OECD sees trade boosting global growth to 7-year high


In itslatest Interim Economic Outlook report released yesterday, the Organization for Economic Cooperation and Development (OECD) has revised up its growth forecasts for the Turkish economy.

Governments should stick to established rules of trade and avoid escalating disputes if they want to safeguard economic growth and protect jobs, the OECD said on Tuesday.

But in the wake of U.S. tax cuts unveiled by Mr Trump and the threat of a trade war between the United States and the European Union over steel and aluminium tariffs, the OECD has warned the global economy is at risk.

The Canadian economy will grow even faster than previously expected this year, according to the OECD, as strong global growth spurs investment and trade.

The Outlook underlines the boost to short-term growth expected from new tax reductions and expected spending increases in the United States and expected fiscal stimulus in Germany, but also points out a number of financial sector risks and vulnerabilities, as well as those posed by a rise in protectionism.

World growth was 3.7 percent in 2017.

"Structural reforms should be revived, seizing the opportunity of the stronger economy to help secure a more robust recovery of productivity, investment and living standards", the report said. Fiscal easing in Germany's coalition agreement was seen lifting growth in the euro zone's biggest economy to 2.4 per cent this year (+0.1 percentage point) and 2.2 per cent in 2019 (+0.3).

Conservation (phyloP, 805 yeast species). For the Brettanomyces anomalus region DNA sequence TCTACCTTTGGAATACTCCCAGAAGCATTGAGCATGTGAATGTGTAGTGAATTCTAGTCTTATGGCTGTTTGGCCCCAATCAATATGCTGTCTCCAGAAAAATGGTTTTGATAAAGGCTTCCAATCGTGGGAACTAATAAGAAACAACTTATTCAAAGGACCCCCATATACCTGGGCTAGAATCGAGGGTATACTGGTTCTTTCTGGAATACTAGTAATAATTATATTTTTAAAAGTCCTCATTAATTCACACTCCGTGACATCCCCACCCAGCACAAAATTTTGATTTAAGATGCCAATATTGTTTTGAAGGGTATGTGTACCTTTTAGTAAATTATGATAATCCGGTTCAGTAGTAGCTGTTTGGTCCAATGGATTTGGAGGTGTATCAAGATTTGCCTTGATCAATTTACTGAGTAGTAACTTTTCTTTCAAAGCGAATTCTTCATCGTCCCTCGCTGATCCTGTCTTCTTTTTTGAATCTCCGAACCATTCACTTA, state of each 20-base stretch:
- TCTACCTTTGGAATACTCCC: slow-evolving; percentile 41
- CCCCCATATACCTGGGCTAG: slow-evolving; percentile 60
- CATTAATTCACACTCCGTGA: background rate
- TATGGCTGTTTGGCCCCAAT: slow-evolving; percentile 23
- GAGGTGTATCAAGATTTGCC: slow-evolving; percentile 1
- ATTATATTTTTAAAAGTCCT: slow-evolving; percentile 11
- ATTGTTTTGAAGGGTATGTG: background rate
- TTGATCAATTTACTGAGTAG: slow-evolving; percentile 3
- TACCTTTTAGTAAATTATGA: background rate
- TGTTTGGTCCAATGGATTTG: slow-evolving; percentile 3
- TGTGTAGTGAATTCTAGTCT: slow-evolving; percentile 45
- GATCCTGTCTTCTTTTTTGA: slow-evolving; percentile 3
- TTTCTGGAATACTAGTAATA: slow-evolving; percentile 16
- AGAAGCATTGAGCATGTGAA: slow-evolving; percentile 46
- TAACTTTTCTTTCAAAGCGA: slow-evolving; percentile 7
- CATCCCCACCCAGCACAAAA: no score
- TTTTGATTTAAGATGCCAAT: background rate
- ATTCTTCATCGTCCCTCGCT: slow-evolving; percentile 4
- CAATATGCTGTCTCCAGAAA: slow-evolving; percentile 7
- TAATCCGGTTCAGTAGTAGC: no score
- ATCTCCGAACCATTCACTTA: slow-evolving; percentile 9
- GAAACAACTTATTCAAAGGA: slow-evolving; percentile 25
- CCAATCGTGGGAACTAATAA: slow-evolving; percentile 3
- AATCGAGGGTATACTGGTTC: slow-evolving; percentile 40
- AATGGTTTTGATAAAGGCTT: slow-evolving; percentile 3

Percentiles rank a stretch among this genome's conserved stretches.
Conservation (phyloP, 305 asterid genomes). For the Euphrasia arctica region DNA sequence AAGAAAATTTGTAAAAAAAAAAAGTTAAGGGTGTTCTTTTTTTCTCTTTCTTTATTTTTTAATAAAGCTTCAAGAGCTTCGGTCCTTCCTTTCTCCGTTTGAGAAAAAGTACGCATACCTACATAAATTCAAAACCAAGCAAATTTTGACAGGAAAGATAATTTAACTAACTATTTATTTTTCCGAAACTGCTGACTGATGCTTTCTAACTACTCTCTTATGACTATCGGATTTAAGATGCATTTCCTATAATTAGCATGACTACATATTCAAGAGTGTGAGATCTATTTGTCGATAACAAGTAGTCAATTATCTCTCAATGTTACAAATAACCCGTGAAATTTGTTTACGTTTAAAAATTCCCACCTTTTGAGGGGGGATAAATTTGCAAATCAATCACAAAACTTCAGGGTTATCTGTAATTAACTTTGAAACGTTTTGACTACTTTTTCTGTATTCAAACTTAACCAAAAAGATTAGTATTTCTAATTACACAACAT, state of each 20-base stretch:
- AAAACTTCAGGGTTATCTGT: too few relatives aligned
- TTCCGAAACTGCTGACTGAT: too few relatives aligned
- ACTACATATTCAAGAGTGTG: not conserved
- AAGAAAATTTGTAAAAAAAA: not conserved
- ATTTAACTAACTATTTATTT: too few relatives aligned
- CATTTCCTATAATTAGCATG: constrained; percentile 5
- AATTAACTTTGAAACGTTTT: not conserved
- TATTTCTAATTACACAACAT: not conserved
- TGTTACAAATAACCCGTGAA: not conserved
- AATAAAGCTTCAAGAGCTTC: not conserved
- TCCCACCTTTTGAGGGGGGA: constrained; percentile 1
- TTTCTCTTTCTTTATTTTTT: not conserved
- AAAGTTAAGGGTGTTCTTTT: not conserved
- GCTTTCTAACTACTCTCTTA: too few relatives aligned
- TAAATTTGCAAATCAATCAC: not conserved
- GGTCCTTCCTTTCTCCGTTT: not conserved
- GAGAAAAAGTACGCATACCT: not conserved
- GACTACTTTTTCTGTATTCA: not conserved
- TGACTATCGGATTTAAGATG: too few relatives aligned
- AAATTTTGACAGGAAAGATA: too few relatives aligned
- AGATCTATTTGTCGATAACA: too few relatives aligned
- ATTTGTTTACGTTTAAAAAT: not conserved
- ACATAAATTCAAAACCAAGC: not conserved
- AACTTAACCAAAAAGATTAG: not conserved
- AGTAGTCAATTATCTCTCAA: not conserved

It also raised its Canadian growth outlook for next year to 2.0 per cent compared with its forecast in November for 1.9 per cent.

Globally, the OECD expects a modest increase in inflation amid tightening labor markets, which will reduce dependence on accommodative monetary policy. Countries should rely on collective solutions like the Global Forum on Steel Excess Capacity to address specific issues.

In an update to its forecasts, it said that preserving "the rules-based worldwide system is essential to prevent the longer-term harm to growth prospects that could arise from a retreat from open markets".

French growth for this year is set to hit an 11-year high of 2.2% but will decrease to 1.9% in 2019.

The OECD stressed that the world economy would continue to strengthen in 2018 and 2019.